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By Dr. Mercola
Skin is your body's largest and fastest growing organ, used to protect your body from bacteria and germs, regulate your temperature, get rid of waste products and house a nervous system that allows you to feel and sense your environment.1 Your skin is what others first notice about you, and is an indicator of both internal and external aging.
Skin cancer is one of the most common types of cancer in the U.S.2 Estimates suggest nearly 20 percent of all Americans will experience some form of skin cancer during their life. Non-melanoma skin cancers affect nearly 3 million Americans each year and more than 1 million are living with melanoma. The rates of diagnosis of basal cell (BCC) and squamous cell carcinomas (SCC), non-melanoma skin cancers, have been rising...
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I'm going to be writing more on the new research that I read on the microbiome.
The existing and emerging research continuously reinforces the fascinatingly strong influence these bugs have on our current health and heath outcomes.
I will get in to specifics in future blogs, but today I wanted to give a brief synopsis on how the microbiome influences our health.
This dynamic, complex system (technically, organ) of bacteria, known as the Microbiome, that resides all over and inside our bodies has been found to have such an important role in our health and the way we adapt to our external environment.
The largest portion of the human microbiome is housed in the large intestine (the gut), containing over 10 trillion bacteria (to put that in to context, that is about 10 times more than the amount of human cells in your body).
One of the most important roles of the gut microbiota is the influence on our immune system.
The our immune cells read “codes” called Pathogen Associated Molecular Patterns (PAMPs) on the bacteria that tell our immune systems what to do - these codes are specific to each bacteria - good “commensal” teaches our immune system to be balanced, and pathogenic bacteria contain codes that signal dysregulation.
Imbalances in the immune system play a role in virtually every disease.
Many seemingly separate conditions have been tied to the same imbalances of the immune system; inflammation and it's role in hypertension, mental health and the development of cancer, and autoimmune processes and their affinity on multiple organ systems in the body.
What's interesting about the microbiome is that these bugs are what teach our immune systems how to react and adapt to the given environment.
We have a mutualistic interaction with our microbiome, especially the gut microbiome. When the microbiome is well-balanced, nourished and overall healthy, we are the same.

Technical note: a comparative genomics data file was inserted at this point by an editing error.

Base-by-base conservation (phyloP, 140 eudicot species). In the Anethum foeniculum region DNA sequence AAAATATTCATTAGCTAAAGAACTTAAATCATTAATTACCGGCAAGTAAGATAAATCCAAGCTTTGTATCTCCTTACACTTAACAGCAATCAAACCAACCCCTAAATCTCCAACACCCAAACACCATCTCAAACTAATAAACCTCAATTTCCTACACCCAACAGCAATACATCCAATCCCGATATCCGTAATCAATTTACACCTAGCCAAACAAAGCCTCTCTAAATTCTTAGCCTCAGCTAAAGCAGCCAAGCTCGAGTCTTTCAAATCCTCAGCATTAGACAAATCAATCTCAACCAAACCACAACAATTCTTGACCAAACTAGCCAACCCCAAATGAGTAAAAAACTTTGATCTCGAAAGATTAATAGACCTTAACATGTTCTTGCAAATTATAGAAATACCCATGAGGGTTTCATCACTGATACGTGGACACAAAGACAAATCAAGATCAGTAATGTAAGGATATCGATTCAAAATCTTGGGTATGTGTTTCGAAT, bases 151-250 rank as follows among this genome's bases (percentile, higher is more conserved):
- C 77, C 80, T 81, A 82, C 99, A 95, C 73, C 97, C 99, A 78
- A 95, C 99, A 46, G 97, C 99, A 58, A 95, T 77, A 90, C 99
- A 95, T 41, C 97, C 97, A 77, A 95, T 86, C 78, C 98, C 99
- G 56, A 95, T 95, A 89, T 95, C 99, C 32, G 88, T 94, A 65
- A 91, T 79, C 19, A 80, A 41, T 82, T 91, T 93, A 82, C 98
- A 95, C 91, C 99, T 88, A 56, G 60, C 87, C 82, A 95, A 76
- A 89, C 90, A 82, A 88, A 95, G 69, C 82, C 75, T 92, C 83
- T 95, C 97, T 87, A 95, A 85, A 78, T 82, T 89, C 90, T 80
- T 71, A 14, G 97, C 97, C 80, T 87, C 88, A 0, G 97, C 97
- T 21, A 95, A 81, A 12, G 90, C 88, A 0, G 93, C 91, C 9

The interactions of a healthy microbiome with the “host” (us) results in immune regulation/balance, efficient energy production and metabolism, great digestive health and a well-functioning liver.
Healthy microbes teach the immune system how to properly adapt to the environment, preventing unnecessary inflammation, and they also produce biochemicals and vitamins that help our bodies function efficiently.
A healthy microbiome will also protect you from invasive pathogens that want in on the real estate.
When the microbiome becomes “dysbiotic” (which means overgrowth with bad kinds of microbes, or even too much of a good type), it sends the immune system the wrong signals, promoting inflammation, and producing noxious metabolites that burden our bodies rather than helping it.
Dysbiosis of the gut microbiome in particular has been linked to many diseases such as inflammatory bowel disease, obesity, diabetes, cancer, allergies, autoimmune disease and asthma.
Dysbiosis can be caused by many different factors.
For many people it actually starts from birth.
It's been established and well-accepted by the scientific community that babies born via C-section, or who are not breast-fed, have a different, dysbiotic, gut microbiome than babies who were born vaginally or are exclusively breast fed, leading to higher rates of asthma, allergies, Celiac disease and obesity.
This is why it's important to intervene early with probiotics a child is not born vaginally or is not breast-fed for many reasons.
Dysbiosis can also be caused by taking multiple rounds of antibiotics, especially if not counteracted by using probiotic during and after using the antibiotics.
As antibiotics wipe out the infective bacteria, it wipes out some of our good bacteria with it, leaving space.
This type of dysbiosis makes us more susceptible to catching bad, invasive bacteria and parasites that now have opportunity to occupy this space.
Dysbiosis can also occur if you've caught a parasite, or some invasive bug while drinking water in a different part of the world, or if you eat something not quite cooked.
Most importantly, dysbiosis is highly promoted by an unhealthy diet.
Just like us, your microbiome needs to be fed the right substances to be healthy, strong and efficient.
If you feed it bad food, such as refined sugars and starches, transfats, a diet full of meat, and nutrient-void foods, your microbiome will not be strong, leading to poor health.
You'd be surprised how many of our everyday foods actually are considered “prebiotics” and aid in the health of our gut microbiome.
You won't be surprised to hear that colour fruits and vegetables, healthy fibres from non-GMO grains, and colour spices are great sources of prebiotics.
Fermented foods such as saurkraut, kimchi, kefir, and properly made yogurts are major sources of prebiotics if you want to get serious about feeding the microbiome.
Naturopathic doctors have been aware of and treating the microbiome for decades - we are excellent sources for dietary recommendations on how to maintain the health of your microbiome as well as strategic treatments on how to rebalance your gut microbial flora.